“‘I was thinking,’ said the postmaster, ‘of teaching you to read,’ and then for the rest of the afternoon he taught her the alphabet.”
Tagor, Rabindranath. “The Postmaster.” Macmillan and Co., 1918, pp. 163.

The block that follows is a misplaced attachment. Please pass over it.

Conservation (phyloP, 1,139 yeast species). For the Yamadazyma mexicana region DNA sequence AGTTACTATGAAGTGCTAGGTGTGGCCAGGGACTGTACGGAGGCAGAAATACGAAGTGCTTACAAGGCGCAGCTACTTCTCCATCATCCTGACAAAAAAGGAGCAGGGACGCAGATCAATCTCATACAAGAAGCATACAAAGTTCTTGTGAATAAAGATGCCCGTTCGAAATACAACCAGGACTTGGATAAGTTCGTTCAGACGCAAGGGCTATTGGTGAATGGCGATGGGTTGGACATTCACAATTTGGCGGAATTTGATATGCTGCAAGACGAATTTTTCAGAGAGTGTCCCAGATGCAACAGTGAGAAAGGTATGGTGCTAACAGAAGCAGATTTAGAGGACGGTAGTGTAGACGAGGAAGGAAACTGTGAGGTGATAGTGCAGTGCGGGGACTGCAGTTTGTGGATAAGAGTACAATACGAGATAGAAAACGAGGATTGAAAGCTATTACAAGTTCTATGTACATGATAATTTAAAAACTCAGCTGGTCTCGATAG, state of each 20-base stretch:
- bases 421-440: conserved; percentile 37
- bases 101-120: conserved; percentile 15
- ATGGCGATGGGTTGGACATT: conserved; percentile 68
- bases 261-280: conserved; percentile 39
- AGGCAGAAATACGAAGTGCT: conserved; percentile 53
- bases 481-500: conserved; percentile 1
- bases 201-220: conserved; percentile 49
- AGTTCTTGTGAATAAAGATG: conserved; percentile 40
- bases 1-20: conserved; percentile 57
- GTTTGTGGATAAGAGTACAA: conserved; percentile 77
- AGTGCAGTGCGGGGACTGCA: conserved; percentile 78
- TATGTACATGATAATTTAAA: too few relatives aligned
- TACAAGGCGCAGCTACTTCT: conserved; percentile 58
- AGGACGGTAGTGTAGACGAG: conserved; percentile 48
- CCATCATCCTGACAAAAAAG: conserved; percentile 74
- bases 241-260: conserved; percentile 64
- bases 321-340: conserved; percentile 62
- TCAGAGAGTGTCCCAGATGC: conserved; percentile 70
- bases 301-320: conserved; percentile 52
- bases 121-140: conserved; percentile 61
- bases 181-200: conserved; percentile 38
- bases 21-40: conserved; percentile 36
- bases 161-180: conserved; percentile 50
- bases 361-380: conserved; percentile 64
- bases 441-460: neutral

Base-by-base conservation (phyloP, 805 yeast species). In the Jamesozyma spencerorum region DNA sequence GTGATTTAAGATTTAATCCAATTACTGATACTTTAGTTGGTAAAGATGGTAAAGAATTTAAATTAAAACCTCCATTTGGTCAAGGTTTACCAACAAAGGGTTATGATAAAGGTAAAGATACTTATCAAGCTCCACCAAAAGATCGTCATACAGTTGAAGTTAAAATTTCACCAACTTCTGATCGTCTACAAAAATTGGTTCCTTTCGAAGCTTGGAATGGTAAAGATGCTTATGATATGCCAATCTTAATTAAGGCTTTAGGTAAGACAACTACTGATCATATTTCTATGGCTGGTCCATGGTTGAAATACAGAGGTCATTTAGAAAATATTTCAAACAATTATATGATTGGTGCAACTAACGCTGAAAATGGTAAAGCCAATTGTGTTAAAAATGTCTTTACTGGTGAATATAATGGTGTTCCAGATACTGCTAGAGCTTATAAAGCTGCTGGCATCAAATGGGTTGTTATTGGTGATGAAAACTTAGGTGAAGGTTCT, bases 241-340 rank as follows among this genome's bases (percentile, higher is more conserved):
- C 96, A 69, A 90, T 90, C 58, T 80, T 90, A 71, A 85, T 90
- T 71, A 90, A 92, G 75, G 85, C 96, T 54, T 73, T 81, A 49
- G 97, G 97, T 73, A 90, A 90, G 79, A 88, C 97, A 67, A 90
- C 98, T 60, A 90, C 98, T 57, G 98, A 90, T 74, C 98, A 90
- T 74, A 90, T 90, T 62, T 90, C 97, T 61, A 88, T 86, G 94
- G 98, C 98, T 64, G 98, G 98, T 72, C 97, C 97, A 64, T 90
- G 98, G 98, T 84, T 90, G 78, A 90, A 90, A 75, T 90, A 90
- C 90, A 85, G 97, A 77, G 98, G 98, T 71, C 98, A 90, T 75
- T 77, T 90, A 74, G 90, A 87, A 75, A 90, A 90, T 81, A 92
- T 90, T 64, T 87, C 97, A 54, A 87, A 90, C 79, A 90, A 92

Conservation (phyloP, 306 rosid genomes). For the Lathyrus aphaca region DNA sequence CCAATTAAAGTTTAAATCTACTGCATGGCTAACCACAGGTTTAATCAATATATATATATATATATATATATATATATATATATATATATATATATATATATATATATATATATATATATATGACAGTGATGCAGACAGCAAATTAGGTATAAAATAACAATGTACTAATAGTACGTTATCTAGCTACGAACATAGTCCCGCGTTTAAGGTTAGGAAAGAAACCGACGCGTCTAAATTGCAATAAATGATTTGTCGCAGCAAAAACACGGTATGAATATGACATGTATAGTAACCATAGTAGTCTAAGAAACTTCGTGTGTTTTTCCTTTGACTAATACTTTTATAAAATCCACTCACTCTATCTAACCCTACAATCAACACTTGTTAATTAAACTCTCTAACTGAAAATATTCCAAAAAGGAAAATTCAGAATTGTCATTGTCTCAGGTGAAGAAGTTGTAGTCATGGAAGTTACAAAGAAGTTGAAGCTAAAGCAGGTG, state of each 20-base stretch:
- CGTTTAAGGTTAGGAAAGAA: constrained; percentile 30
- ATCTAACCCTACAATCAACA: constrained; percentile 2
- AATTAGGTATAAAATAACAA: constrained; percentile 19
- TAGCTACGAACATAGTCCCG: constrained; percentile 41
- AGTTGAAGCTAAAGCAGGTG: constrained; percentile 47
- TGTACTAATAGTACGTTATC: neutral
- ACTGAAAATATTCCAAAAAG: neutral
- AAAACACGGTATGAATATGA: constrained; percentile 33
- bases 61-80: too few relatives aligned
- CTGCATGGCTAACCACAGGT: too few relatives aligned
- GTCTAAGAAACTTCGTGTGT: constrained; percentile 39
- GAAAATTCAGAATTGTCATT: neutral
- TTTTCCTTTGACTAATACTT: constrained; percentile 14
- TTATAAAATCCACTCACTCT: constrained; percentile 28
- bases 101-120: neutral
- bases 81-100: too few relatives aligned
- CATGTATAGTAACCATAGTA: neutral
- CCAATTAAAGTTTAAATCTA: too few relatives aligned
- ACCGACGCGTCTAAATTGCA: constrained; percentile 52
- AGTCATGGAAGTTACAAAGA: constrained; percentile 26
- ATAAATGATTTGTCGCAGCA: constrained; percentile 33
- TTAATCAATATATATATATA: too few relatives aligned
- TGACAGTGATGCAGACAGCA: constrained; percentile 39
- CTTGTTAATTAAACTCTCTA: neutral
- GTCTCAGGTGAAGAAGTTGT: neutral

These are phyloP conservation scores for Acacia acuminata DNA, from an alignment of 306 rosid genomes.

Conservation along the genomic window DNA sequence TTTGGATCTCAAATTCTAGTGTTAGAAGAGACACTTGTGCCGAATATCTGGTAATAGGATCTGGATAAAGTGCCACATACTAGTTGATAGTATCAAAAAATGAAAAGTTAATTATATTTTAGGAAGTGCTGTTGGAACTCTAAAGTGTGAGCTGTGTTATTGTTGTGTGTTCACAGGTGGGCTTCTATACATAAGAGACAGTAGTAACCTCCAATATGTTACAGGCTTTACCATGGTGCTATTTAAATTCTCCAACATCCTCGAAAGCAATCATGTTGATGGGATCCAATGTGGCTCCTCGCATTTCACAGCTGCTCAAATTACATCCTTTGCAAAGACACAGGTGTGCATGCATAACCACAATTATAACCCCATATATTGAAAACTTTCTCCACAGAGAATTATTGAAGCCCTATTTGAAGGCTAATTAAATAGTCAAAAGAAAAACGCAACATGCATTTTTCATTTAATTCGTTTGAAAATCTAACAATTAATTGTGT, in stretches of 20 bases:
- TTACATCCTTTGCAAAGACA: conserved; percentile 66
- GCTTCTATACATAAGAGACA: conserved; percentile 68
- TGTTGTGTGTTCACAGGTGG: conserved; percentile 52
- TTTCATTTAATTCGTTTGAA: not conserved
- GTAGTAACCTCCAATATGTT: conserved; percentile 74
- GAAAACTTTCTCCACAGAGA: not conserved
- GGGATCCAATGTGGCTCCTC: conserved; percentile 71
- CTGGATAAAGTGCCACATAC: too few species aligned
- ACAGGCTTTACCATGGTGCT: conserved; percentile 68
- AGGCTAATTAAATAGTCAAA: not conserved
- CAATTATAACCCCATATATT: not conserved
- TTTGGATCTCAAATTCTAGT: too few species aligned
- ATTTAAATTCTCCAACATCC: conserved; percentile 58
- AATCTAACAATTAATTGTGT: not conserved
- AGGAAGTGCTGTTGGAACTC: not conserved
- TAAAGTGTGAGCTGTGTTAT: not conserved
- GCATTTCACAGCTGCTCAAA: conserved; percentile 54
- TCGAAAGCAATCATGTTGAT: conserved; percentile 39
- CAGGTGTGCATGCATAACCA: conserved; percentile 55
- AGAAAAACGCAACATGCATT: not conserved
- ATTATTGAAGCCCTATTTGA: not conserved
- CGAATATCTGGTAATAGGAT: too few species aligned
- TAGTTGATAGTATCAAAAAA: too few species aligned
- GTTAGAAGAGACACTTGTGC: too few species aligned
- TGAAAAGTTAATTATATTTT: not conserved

As the postman looks on the rain clouds, the birds, and the falling leaves, he concludes that the loneliness they express is the same loneliness he feels in his heart. Soon after he has this thought, he calls on Ratan. His decision to teach her the alphabet turns their master-servant relationship into a more intimate teacher-pupil one. Just as Ratan has been giving her services to the postmaster, the postmaster has now reciprocated that by doing something for Ratan, making a deeper place for himself in her life.